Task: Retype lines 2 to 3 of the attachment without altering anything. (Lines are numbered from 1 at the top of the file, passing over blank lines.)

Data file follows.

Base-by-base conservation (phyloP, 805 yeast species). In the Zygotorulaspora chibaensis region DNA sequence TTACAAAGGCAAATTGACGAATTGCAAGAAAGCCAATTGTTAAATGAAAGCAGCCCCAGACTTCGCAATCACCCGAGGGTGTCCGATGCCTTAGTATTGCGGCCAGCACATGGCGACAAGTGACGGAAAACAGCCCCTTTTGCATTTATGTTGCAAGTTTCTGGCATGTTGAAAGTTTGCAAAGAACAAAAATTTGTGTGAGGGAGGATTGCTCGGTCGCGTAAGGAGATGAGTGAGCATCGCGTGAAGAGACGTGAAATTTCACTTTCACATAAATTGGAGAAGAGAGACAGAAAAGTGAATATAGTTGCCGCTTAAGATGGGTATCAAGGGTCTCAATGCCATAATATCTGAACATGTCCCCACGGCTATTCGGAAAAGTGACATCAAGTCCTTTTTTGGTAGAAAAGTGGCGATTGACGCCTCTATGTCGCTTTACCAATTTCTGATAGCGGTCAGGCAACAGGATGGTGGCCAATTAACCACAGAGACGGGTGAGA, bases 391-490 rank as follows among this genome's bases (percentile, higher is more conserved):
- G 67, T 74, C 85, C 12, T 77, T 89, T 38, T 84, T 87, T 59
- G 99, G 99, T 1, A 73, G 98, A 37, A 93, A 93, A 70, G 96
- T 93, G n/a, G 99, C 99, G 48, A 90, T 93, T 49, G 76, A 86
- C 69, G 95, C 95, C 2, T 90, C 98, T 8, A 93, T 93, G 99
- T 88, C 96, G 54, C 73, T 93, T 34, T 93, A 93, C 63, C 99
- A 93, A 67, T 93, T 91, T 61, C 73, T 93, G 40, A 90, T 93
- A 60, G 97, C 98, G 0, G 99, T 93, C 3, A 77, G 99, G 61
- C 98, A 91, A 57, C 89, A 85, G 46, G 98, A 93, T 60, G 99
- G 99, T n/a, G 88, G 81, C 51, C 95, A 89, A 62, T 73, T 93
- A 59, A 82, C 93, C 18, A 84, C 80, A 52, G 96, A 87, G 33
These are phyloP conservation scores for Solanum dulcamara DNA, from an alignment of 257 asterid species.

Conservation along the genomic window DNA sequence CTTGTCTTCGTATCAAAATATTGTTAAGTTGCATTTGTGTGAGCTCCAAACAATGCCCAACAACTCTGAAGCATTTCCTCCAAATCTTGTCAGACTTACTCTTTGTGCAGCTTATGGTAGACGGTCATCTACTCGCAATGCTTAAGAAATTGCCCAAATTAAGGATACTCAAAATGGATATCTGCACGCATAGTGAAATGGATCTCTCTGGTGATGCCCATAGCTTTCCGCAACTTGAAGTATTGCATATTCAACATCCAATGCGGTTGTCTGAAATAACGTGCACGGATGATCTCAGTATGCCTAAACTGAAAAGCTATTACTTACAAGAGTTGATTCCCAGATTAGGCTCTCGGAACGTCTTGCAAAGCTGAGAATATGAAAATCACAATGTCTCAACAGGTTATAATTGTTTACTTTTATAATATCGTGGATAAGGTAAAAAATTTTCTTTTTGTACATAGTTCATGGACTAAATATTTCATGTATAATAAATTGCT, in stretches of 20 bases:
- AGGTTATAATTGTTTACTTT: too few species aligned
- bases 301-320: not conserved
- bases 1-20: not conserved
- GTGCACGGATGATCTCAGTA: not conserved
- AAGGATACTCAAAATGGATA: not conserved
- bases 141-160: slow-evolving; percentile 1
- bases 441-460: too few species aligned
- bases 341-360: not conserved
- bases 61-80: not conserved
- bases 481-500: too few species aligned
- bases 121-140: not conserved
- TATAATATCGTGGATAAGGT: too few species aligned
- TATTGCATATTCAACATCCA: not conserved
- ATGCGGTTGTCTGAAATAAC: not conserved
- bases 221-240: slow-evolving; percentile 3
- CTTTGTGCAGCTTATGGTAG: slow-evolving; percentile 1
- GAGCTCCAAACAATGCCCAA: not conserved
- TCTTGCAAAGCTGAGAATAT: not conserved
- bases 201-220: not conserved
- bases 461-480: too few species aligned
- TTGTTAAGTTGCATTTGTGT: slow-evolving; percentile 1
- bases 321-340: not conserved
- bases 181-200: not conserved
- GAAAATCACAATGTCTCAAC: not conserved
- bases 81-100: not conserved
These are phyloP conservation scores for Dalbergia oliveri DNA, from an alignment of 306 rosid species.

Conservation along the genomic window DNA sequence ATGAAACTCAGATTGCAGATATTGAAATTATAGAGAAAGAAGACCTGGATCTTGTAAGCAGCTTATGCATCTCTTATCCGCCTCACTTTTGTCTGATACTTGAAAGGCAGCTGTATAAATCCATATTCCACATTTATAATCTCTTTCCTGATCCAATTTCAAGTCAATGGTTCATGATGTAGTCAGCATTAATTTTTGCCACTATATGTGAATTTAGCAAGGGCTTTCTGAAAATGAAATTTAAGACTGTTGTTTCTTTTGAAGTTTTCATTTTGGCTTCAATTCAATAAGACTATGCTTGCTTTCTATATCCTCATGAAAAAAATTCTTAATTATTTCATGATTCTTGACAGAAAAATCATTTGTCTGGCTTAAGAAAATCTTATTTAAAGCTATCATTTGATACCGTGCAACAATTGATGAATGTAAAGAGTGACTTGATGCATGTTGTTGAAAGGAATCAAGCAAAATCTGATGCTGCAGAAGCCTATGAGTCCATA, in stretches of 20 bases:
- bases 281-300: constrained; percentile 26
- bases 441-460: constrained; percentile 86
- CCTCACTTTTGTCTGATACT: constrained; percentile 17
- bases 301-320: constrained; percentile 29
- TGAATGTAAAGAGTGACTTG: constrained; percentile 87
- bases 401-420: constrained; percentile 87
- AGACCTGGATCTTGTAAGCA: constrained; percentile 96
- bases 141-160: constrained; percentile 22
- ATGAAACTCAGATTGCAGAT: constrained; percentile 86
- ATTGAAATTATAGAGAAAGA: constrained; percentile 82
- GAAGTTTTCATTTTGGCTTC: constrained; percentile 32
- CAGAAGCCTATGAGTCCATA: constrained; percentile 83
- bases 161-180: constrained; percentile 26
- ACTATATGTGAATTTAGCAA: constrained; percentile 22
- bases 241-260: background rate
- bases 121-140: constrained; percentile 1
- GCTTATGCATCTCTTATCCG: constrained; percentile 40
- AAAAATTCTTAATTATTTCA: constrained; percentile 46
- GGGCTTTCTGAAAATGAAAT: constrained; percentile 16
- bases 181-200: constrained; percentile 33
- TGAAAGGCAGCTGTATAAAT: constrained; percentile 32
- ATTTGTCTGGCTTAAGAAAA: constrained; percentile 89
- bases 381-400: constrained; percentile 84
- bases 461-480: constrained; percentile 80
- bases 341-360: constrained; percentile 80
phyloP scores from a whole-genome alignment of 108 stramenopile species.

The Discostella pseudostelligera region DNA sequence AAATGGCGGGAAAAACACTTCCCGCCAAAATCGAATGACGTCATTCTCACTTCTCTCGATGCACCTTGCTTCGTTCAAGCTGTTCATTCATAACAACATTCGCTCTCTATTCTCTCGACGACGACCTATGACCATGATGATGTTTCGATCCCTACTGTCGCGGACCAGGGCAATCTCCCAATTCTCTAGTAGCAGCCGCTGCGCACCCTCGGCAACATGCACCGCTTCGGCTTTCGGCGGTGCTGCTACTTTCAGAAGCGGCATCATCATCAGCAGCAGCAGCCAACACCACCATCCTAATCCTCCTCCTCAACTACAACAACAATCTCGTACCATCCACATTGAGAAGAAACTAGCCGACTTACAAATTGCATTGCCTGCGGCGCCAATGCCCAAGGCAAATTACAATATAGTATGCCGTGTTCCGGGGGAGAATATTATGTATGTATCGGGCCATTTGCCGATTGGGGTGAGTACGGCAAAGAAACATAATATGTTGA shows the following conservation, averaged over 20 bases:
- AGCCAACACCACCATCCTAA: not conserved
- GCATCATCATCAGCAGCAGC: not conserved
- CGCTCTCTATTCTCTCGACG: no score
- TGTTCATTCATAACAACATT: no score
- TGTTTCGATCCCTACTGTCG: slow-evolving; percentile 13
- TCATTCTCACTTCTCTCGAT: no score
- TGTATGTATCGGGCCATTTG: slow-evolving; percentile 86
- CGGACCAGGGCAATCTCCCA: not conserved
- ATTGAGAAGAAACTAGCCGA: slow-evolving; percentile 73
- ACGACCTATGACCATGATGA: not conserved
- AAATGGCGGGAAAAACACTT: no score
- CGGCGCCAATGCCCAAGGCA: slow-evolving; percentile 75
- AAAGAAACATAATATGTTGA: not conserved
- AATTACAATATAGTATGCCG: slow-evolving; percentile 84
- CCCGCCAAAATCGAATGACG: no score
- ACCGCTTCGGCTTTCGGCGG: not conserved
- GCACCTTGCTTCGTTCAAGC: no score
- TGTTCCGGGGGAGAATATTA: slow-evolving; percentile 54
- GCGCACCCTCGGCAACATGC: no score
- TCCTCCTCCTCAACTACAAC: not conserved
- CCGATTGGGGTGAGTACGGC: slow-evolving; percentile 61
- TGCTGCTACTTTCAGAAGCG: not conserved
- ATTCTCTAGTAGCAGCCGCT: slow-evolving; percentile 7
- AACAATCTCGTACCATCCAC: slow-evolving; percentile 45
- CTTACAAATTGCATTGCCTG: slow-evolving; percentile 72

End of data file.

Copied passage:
- G 67, T 74, C 85, C 12, T 77, T 89, T 38, T 84, T 87, T 59
- G 99, G 99, T 1, A 73, G 98, A 37, A 93, A 93, A 70, G 96